In brief: Beautifully made, but ultimately falls flat.
In depth: Revolution, NBC’s new post-apocalyptic sci-fi drama, is a real kettle of very mixed fish.
It’s got epic production all over it, courtesy of Bryan Burke and J.J. Abrams’ Bad Robot. But once you get past the visual splendour of the show, it’s easy to see that there’s suddenly not that much substance behind it.
The plots presented in the pilot are both formulaic and not overly exciting, and the pacing is so tedious that it’s difficult to get drawn into the show as it moves along. Daddy dies, daughter resolves within seconds to travel the whole way to Chicago, taking along the obligatory overweight comic relief and scary step-mother, only one of whom has any charisma. It didn’t enthuse me for the series to come.
There are certain actors in the cast who have plenty of talent. David Lyons is responsible for one of the best acted scenes I’ve ever seen on television when he was in ER, but whether or not Revolution can correctly flex the acting muscle of its lead stars remains to be seen. Specifically, I found Tracy Spiridakos to lack a lot of believability in the conviction of her performance. This is a big, break-out role for her, and I can’t help but feel she’s got cast in it just because she’s “hot”. It’s not that her acting was that bad, necessarily, but it was slightly flat, and when the whole show didn’t blow me away, it really needed one of the actors to sit up and take the bull by the horns, turning in a wonderful performance along the way. Sadly, we didn’t get that. Maybe in future weeks we will, but I don’t know if the show will last long enough.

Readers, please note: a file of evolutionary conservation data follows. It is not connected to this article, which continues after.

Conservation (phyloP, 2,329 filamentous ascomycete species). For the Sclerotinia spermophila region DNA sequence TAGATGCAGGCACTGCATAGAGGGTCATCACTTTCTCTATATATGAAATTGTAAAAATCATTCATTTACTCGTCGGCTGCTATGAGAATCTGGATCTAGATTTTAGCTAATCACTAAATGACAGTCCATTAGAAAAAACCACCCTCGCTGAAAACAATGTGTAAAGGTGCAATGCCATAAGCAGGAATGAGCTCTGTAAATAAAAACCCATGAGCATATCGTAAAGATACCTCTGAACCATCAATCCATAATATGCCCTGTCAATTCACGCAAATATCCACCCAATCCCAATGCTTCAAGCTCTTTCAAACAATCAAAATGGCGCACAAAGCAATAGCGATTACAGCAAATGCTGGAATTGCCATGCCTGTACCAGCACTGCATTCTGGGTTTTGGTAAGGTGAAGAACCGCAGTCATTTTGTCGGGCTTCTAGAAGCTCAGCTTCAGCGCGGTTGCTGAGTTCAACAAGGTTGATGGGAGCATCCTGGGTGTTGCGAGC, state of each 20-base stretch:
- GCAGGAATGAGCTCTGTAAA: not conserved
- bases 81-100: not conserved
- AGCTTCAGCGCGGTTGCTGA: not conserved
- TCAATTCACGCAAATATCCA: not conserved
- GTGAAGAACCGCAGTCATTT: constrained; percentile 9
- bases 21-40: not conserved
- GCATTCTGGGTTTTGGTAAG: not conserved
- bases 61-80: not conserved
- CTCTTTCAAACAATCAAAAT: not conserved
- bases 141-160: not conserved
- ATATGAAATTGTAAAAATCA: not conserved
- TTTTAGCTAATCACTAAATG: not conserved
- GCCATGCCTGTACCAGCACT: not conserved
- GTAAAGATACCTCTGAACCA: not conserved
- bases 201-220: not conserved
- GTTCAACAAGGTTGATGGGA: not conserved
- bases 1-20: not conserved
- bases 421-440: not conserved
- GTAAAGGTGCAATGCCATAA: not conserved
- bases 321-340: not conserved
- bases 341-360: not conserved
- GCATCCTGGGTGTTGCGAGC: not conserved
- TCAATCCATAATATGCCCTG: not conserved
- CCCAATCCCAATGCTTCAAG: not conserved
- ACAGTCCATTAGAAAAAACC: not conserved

There’s not much here to keep me coming back for me. It took me a while to motivate myself enough to sit down and watch the pilot, and I don’t feel like I’m overly excited about the next episode. The only vaguely sci-fi element of it is ‘the device’ that can turn power back on, but in all honesty, it’s like taking the mysterious element of Lennie James’ character in Jericho, but making it even less interesting.
Perhaps I have a certain cynicism attached to productions of these new American shows. I’m skeptical that they’ll last more than half a season; I’m skeptical that the writers are willing (or capable, thanks to the networks) to take risks. I’m skeptical that the same faces keep getting cast ( such as Billy Burke from 24, Elizabeth Mitchell from Lost and David Lyons from ER) in all these network shows. There are almost certainly capable actors out there who are gifted and could take a script like this and lift it to the next level. Perhaps if the casting director behind Firefly got a hold of something like this, it wouldn’t feel quite as bland.
I’m at risk of descending into full-blown rant here, so I’ll dicuss what’s good about the show.
It is beautifully put together. The scenes of overgrown cities and towns are atmospheric and believably set. Furthermore, it’s just a great universe to set a show in. The Fallout-3 style world has so much potential that I don’t think has been realised yet. Hopefully Revolution will manage that, but for the time being I remain cynical. Also, what’s the deal with everyone still having perfect hair and skin in a cosmetic free world? Are Americans really that scared of ugly people on their screens? Apparently.
I do want to know what’s going on, but only just. The “mystery” is so idiot-proof and one dimensional, it’s barely a mystery. This isn’t like Lost where a dozen strands could come together in infinite ways, at the moment, it’s just too predictable. I don’t know what the mystery about the power will be, but I’d imagine it’ll be one of: an inside job from someone seeking to gain a lot of power/a government project gone wrong/private company or small group’s evil plot to take over the world.
I can’t help but agree with Mary Ann Johanson, who said that “Revolution is science fiction for people who don’t want to be bothered with any of that tedious thinking stuff that tends to go along with true science fiction”. So far, that seems accurate.
Two and half flickering light bulbs out of five, on this one.